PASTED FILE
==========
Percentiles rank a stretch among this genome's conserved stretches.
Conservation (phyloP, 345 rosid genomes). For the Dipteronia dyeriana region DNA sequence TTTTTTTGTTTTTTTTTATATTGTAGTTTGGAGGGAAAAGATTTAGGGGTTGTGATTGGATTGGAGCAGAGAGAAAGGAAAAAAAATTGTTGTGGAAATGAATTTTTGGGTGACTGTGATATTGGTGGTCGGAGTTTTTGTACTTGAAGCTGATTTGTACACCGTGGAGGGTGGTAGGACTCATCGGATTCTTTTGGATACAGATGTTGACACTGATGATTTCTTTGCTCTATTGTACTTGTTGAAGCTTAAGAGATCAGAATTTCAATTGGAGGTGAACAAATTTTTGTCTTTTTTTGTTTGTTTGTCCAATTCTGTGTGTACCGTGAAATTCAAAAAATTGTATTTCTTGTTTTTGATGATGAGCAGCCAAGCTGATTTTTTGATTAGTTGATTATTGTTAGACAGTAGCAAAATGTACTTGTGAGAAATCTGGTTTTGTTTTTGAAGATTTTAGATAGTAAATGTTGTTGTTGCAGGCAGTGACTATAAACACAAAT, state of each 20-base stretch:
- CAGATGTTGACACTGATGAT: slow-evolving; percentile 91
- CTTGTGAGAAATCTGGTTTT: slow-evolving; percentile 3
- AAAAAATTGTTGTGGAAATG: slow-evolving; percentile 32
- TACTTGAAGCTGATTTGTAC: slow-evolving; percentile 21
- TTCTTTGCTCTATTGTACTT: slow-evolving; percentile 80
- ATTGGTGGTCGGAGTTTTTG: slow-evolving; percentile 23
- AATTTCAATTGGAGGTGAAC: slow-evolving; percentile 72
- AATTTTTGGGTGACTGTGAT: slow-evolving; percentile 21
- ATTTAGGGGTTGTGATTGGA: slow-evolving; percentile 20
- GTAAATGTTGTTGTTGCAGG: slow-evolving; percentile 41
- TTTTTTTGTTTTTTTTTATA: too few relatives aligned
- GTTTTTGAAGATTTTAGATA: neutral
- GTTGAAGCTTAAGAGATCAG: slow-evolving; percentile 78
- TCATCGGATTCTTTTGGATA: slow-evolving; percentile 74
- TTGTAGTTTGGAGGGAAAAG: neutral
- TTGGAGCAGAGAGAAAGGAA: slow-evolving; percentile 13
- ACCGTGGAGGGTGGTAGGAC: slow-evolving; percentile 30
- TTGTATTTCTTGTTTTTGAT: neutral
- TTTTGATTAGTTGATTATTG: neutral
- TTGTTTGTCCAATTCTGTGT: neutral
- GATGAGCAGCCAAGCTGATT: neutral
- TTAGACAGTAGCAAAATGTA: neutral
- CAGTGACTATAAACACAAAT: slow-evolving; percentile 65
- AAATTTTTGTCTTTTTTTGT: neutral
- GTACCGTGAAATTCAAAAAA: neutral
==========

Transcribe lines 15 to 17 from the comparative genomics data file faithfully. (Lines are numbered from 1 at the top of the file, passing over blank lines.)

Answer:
- GTTGAAGCTTAAGAGATCAG: slow-evolving; percentile 78
- TCATCGGATTCTTTTGGATA: slow-evolving; percentile 74
- TTGTAGTTTGGAGGGAAAAG: neutral